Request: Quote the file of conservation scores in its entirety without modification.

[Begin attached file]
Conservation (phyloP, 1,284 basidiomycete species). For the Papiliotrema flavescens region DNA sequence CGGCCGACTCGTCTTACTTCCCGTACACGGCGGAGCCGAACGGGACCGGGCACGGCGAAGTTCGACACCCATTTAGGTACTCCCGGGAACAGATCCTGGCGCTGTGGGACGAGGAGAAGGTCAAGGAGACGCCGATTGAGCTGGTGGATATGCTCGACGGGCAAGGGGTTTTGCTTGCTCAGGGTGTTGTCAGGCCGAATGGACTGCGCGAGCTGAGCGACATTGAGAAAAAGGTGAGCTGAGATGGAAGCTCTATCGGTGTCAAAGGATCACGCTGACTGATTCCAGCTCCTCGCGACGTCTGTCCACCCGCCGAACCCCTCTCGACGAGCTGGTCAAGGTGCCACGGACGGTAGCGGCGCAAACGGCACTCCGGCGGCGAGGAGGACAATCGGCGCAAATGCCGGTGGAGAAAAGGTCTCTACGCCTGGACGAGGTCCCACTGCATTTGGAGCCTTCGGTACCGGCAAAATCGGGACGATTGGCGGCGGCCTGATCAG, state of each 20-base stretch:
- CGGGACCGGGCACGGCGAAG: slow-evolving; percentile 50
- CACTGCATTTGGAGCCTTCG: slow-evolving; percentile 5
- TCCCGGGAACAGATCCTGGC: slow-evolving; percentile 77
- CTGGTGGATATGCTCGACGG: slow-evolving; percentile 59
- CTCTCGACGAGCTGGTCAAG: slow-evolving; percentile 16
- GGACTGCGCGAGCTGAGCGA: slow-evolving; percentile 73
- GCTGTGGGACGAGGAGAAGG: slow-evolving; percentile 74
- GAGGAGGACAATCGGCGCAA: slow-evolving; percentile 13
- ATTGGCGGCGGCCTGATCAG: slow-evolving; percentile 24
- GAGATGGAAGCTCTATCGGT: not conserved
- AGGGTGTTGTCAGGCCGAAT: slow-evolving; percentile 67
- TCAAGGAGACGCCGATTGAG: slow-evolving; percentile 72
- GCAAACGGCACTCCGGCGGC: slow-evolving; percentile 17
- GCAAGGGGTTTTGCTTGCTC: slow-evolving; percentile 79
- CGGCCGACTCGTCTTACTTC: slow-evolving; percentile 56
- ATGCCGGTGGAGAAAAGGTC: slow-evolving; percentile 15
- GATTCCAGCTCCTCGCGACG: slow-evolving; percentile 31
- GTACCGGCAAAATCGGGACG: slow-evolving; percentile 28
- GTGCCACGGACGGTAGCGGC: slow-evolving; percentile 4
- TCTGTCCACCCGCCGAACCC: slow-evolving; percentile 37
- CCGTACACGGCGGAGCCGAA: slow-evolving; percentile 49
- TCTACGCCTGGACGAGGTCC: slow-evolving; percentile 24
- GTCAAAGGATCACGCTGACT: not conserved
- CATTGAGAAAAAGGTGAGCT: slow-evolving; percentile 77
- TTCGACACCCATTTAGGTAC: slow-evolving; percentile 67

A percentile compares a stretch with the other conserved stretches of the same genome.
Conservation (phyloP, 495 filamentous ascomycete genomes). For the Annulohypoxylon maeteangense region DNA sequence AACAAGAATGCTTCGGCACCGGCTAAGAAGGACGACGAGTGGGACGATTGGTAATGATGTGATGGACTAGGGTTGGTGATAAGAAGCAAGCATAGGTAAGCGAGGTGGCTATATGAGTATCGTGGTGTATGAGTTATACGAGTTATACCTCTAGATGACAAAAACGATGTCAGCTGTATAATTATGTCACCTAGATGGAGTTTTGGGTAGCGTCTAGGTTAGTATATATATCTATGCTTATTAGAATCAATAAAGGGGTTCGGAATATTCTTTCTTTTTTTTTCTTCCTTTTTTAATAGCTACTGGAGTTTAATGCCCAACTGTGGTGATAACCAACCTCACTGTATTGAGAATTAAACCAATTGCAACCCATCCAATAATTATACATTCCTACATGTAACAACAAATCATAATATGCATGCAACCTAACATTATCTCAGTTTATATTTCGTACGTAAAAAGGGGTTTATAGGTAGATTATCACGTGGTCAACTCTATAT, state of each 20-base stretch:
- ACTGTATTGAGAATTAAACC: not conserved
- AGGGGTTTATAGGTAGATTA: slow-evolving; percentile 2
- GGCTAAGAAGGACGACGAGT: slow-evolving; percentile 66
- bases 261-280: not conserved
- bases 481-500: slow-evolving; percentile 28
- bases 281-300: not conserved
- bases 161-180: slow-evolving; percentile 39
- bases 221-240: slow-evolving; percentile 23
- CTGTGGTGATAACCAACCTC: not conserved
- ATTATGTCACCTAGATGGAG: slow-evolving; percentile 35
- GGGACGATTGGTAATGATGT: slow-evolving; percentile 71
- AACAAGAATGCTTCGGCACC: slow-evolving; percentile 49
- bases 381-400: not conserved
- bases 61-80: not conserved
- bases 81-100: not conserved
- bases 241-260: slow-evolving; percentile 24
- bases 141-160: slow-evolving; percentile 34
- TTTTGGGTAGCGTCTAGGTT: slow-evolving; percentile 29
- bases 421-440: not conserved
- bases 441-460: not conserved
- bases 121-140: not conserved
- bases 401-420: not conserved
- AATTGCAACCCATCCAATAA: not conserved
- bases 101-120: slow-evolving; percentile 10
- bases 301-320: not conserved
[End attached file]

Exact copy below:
Conservation (phyloP, 1,284 basidiomycete species). For the Papiliotrema flavescens region DNA sequence CGGCCGACTCGTCTTACTTCCCGTACACGGCGGAGCCGAACGGGACCGGGCACGGCGAAGTTCGACACCCATTTAGGTACTCCCGGGAACAGATCCTGGCGCTGTGGGACGAGGAGAAGGTCAAGGAGACGCCGATTGAGCTGGTGGATATGCTCGACGGGCAAGGGGTTTTGCTTGCTCAGGGTGTTGTCAGGCCGAATGGACTGCGCGAGCTGAGCGACATTGAGAAAAAGGTGAGCTGAGATGGAAGCTCTATCGGTGTCAAAGGATCACGCTGACTGATTCCAGCTCCTCGCGACGTCTGTCCACCCGCCGAACCCCTCTCGACGAGCTGGTCAAGGTGCCACGGACGGTAGCGGCGCAAACGGCACTCCGGCGGCGAGGAGGACAATCGGCGCAAATGCCGGTGGAGAAAAGGTCTCTACGCCTGGACGAGGTCCCACTGCATTTGGAGCCTTCGGTACCGGCAAAATCGGGACGATTGGCGGCGGCCTGATCAG, state of each 20-base stretch:
- CGGGACCGGGCACGGCGAAG: slow-evolving; percentile 50
- CACTGCATTTGGAGCCTTCG: slow-evolving; percentile 5
- TCCCGGGAACAGATCCTGGC: slow-evolving; percentile 77
- CTGGTGGATATGCTCGACGG: slow-evolving; percentile 59
- CTCTCGACGAGCTGGTCAAG: slow-evolving; percentile 16
- GGACTGCGCGAGCTGAGCGA: slow-evolving; percentile 73
- GCTGTGGGACGAGGAGAAGG: slow-evolving; percentile 74
- GAGGAGGACAATCGGCGCAA: slow-evolving; percentile 13
- ATTGGCGGCGGCCTGATCAG: slow-evolving; percentile 24
- GAGATGGAAGCTCTATCGGT: not conserved
- AGGGTGTTGTCAGGCCGAAT: slow-evolving; percentile 67
- TCAAGGAGACGCCGATTGAG: slow-evolving; percentile 72
- GCAAACGGCACTCCGGCGGC: slow-evolving; percentile 17
- GCAAGGGGTTTTGCTTGCTC: slow-evolving; percentile 79
- CGGCCGACTCGTCTTACTTC: slow-evolving; percentile 56
- ATGCCGGTGGAGAAAAGGTC: slow-evolving; percentile 15
- GATTCCAGCTCCTCGCGACG: slow-evolving; percentile 31
- GTACCGGCAAAATCGGGACG: slow-evolving; percentile 28
- GTGCCACGGACGGTAGCGGC: slow-evolving; percentile 4
- TCTGTCCACCCGCCGAACCC: slow-evolving; percentile 37
- CCGTACACGGCGGAGCCGAA: slow-evolving; percentile 49
- TCTACGCCTGGACGAGGTCC: slow-evolving; percentile 24
- GTCAAAGGATCACGCTGACT: not conserved
- CATTGAGAAAAAGGTGAGCT: slow-evolving; percentile 77
- TTCGACACCCATTTAGGTAC: slow-evolving; percentile 67

A percentile compares a stretch with the other conserved stretches of the same genome.
Conservation (phyloP, 495 filamentous ascomycete genomes). For the Annulohypoxylon maeteangense region DNA sequence AACAAGAATGCTTCGGCACCGGCTAAGAAGGACGACGAGTGGGACGATTGGTAATGATGTGATGGACTAGGGTTGGTGATAAGAAGCAAGCATAGGTAAGCGAGGTGGCTATATGAGTATCGTGGTGTATGAGTTATACGAGTTATACCTCTAGATGACAAAAACGATGTCAGCTGTATAATTATGTCACCTAGATGGAGTTTTGGGTAGCGTCTAGGTTAGTATATATATCTATGCTTATTAGAATCAATAAAGGGGTTCGGAATATTCTTTCTTTTTTTTTCTTCCTTTTTTAATAGCTACTGGAGTTTAATGCCCAACTGTGGTGATAACCAACCTCACTGTATTGAGAATTAAACCAATTGCAACCCATCCAATAATTATACATTCCTACATGTAACAACAAATCATAATATGCATGCAACCTAACATTATCTCAGTTTATATTTCGTACGTAAAAAGGGGTTTATAGGTAGATTATCACGTGGTCAACTCTATAT, state of each 20-base stretch:
- ACTGTATTGAGAATTAAACC: not conserved
- AGGGGTTTATAGGTAGATTA: slow-evolving; percentile 2
- GGCTAAGAAGGACGACGAGT: slow-evolving; percentile 66
- bases 261-280: not conserved
- bases 481-500: slow-evolving; percentile 28
- bases 281-300: not conserved
- bases 161-180: slow-evolving; percentile 39
- bases 221-240: slow-evolving; percentile 23
- CTGTGGTGATAACCAACCTC: not conserved
- ATTATGTCACCTAGATGGAG: slow-evolving; percentile 35
- GGGACGATTGGTAATGATGT: slow-evolving; percentile 71
- AACAAGAATGCTTCGGCACC: slow-evolving; percentile 49
- bases 381-400: not conserved
- bases 61-80: not conserved
- bases 81-100: not conserved
- bases 241-260: slow-evolving; percentile 24
- bases 141-160: slow-evolving; percentile 34
- TTTTGGGTAGCGTCTAGGTT: slow-evolving; percentile 29
- bases 421-440: not conserved
- bases 441-460: not conserved
- bases 121-140: not conserved
- bases 401-420: not conserved
- AATTGCAACCCATCCAATAA: not conserved
- bases 101-120: slow-evolving; percentile 10
- bases 301-320: not conserved